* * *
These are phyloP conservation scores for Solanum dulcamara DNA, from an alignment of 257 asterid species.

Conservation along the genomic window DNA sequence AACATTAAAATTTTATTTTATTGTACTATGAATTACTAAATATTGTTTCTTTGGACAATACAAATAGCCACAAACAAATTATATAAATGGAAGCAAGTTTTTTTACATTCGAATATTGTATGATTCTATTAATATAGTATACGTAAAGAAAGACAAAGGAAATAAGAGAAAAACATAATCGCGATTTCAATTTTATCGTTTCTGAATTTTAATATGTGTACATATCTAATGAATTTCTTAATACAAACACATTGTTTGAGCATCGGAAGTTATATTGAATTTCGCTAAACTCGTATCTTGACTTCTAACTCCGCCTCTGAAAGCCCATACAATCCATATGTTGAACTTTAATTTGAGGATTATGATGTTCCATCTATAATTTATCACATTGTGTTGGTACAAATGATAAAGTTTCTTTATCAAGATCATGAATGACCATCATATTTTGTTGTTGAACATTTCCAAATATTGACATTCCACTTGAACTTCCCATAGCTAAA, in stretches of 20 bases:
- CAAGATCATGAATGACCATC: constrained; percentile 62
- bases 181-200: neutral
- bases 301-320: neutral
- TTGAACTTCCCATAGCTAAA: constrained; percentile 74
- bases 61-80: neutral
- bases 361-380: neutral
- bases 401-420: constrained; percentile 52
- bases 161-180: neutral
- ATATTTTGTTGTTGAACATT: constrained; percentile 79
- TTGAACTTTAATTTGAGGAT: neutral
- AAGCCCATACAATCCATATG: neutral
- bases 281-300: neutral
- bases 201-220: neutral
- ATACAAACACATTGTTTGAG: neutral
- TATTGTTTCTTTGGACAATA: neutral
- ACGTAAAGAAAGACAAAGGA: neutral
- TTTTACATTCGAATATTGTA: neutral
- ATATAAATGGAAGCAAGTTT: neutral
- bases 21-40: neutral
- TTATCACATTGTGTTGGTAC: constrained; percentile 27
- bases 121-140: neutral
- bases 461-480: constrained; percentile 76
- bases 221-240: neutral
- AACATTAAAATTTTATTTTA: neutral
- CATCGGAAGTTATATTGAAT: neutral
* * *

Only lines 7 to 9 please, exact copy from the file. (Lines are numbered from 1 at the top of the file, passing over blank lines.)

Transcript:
- bases 61-80: neutral
- bases 361-380: neutral
- bases 401-420: constrained; percentile 52